If all the commands run sucessfully we have a will have a vm we can start and on boot it will auto configure with all the setting that were defined in the cloud init file. The reset of the commands e.g turning on the vm are done with functions form the labaries e.g to start a VM we do:

func start(uuid string) {
	conn, err := libvirt.NewConnect("qemu:///system")
	if err != nil {
	dom, err := conn.LookupDomainByUUIDString(uuid)
	if err == nil {
		err := dom.Create()
		if err != nil {

We also have a couple of background jobs, the first one is a simple always running job that is collating vm metrics such as working out the VM load. The other background job is created when a user wants to use the noVNC JavaScript UI to view the VM console. This is done by creating a web socket that connects to the VM VNC port and sends the JavaScript the frame buffer for it to render. You can see an example below.

While I am happy with the results and think I might use Go for future projects there is still one minor niggle I have with the Language. I not a fan of not defining where every function comes from. Let me explain, In Go if you define a function in one file and use it in another file and these 2 files are in the same directory Go will automatically workout where this function is. My problem with this is that is not clear when looking at projects on the web for inspiration where that function is defined and requires you to search the project each time you want to find that function. I am more in favour of explicitly defining where stuff comes from at the top of the file. I know this increases the amount of boilerplate code you have to write but for new people to the language it makes it clear the entire project structure.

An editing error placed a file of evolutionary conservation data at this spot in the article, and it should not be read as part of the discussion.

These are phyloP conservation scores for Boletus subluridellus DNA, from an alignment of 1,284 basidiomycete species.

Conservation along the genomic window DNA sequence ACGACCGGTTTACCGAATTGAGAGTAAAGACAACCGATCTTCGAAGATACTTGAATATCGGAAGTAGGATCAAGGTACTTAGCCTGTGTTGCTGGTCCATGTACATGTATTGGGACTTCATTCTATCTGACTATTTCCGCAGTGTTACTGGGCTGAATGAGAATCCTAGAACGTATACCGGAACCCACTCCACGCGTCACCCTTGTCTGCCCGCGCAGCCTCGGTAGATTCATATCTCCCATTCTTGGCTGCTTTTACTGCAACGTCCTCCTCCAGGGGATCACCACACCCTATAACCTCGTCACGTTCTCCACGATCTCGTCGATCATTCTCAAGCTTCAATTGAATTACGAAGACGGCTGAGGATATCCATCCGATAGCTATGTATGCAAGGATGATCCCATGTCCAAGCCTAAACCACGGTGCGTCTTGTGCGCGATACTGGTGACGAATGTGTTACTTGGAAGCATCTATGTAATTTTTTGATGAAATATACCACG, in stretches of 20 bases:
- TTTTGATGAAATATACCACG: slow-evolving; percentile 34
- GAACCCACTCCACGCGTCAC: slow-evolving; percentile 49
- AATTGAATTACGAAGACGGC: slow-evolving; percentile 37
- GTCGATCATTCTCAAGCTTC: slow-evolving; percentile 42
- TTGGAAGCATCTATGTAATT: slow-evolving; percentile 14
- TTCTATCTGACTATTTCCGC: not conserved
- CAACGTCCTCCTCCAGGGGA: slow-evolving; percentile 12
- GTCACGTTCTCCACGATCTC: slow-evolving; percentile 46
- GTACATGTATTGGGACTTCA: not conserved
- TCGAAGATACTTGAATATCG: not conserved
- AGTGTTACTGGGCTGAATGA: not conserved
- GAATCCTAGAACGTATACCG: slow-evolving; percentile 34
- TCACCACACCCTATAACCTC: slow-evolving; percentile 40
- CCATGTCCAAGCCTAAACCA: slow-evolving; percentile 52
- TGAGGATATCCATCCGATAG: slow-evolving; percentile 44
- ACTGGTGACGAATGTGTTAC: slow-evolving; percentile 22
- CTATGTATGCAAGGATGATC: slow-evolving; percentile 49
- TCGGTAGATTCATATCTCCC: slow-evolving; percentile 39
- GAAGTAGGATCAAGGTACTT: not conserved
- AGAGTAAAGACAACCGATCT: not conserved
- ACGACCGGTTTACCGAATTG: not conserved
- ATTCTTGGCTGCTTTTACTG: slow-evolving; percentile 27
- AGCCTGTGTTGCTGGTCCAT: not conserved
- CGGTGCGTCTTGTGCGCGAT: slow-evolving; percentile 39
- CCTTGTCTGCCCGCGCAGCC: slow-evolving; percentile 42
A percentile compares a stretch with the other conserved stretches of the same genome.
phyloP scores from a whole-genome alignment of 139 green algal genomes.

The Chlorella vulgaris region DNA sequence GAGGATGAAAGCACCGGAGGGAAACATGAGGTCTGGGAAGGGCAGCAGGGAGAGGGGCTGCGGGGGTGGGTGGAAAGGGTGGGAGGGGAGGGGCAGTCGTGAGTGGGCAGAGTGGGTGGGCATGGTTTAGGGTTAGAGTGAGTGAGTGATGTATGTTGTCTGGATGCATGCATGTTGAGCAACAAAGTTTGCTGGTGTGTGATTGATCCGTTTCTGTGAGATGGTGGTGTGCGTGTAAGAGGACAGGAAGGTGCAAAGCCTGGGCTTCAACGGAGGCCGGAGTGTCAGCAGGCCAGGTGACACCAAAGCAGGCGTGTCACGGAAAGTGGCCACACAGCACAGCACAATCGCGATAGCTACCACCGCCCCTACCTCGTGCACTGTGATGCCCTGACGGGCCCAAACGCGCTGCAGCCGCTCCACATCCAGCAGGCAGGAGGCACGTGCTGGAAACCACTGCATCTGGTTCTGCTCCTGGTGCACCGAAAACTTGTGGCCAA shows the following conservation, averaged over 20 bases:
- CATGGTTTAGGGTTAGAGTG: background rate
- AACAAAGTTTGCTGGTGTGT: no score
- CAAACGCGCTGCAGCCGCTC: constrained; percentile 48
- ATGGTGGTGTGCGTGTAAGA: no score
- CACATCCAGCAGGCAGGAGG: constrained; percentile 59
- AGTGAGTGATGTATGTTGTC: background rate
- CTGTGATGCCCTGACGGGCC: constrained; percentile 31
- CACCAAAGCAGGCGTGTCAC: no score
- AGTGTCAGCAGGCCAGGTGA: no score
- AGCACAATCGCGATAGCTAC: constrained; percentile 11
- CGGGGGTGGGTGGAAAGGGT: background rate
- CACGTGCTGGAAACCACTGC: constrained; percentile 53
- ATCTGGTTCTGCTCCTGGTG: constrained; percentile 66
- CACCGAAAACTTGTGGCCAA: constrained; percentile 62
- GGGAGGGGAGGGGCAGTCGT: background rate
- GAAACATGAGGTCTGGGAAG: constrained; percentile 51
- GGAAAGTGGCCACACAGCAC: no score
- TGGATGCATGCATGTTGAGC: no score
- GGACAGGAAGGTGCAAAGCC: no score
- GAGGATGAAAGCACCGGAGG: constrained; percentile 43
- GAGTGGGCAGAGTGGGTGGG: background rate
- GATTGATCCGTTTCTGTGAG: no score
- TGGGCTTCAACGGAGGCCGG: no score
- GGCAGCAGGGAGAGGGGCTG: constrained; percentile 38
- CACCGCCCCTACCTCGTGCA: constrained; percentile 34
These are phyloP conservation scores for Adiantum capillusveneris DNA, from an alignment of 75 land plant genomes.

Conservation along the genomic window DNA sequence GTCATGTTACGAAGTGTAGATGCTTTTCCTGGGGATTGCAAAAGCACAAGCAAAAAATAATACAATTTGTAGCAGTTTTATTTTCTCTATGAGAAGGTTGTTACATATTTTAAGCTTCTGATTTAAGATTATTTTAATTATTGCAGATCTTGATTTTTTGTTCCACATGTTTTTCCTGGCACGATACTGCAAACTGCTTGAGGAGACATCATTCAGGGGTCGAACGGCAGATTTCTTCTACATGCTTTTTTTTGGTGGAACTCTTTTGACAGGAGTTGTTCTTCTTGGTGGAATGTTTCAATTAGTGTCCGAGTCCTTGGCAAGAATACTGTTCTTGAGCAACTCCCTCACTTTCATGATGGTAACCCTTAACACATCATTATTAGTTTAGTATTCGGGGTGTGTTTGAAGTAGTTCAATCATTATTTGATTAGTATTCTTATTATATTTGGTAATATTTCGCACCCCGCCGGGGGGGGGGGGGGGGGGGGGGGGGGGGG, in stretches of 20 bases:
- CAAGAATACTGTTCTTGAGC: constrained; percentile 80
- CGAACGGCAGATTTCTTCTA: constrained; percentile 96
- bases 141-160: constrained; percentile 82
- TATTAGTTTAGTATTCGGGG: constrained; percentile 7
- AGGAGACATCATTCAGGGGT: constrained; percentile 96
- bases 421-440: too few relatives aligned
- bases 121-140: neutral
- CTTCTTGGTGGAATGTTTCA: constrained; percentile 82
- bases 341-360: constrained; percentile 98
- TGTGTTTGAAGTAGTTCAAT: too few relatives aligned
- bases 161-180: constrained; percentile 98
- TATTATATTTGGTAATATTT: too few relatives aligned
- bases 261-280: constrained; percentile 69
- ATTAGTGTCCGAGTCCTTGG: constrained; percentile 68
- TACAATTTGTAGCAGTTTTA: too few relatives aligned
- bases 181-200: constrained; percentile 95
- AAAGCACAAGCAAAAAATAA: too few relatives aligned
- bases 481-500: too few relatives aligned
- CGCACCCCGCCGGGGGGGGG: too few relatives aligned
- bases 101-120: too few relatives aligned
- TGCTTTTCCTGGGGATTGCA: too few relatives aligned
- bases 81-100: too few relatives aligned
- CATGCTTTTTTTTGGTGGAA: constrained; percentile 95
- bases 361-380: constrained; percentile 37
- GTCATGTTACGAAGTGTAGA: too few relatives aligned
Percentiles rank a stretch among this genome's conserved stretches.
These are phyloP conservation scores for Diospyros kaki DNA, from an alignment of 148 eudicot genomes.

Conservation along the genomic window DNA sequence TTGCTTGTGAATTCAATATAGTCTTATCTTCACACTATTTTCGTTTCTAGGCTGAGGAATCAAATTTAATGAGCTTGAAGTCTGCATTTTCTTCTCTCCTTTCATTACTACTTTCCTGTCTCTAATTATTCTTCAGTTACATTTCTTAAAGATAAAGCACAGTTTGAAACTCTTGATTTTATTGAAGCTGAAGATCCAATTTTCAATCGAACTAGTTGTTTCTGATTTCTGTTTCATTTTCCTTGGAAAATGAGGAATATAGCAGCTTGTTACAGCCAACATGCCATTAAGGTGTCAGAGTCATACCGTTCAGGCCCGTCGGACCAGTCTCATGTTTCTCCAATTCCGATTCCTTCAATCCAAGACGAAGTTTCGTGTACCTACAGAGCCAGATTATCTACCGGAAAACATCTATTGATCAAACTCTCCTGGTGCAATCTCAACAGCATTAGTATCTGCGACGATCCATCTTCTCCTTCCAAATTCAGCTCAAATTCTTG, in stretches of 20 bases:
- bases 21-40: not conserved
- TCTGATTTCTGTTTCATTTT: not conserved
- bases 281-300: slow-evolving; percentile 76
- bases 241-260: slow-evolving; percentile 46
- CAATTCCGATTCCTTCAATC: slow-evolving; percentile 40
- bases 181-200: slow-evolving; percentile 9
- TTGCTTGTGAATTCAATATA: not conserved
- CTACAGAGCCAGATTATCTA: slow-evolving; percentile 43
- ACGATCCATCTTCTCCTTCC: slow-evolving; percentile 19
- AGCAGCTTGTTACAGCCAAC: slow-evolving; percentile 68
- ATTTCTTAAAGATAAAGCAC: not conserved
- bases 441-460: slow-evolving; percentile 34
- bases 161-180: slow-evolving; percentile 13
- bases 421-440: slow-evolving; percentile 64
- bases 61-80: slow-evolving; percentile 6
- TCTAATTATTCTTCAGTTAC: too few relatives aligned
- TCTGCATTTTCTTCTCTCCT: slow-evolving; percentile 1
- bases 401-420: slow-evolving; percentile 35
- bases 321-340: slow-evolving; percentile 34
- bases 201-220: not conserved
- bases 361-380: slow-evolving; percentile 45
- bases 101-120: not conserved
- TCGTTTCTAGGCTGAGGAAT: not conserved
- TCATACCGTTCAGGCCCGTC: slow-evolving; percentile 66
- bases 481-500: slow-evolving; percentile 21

The Client / Angular 4.0

For some reason I chose Angular over react, I think this was because Angular 4.0 was recently released and I already played a bit with react previously and thought lets give this new thing a go.

There is not that much to say since the client is very small and only contains a few components. I used the quickstart project ( at first but moved the the better Angular CLI tool that automatically sets up webpack for you to begin developing the web-app.

If there is one thing about angular and its the same for most of the JavaScript web-apps there is a tone of boilerplate code to write and remember to import files into the correct files otherwise it will not load. So while Go minimises the boilerplate code to a point that in my mind makes it a little confusing, Angular goes the other-way and added a tone of boilerplate code especially if you use the quick-start project that uses System.js.

Apart form the boilerplate issues I do like the component architecture. For a project that took only about a month to make Angular is fast to develop in compered to React. The main advantage Angular has here over react is that it is one project while React splits it up into several smaller projects which effective requires reading 3 time the documentation. On the downside Angular problem is its old namesake Angular.js which does make googling a problem harder you have to keep adding angular 2 or to find results. The final negative would be its 3rd partly libraries the re-write from angular.js to caused many people to only support the js version or re-write and choose a different MVC framework such as React.

In Conclusion

While both Angular and Go have its problems they are all around documentation/eco-system with less well know libraries to complete task compered with Node/React but the this project has only taken about 2 ish months on and off to complete which means that a person like me can get a grasp on the technologies and build something fairly quickly.

All the code is opensource if you want to see it

The server: The Webapp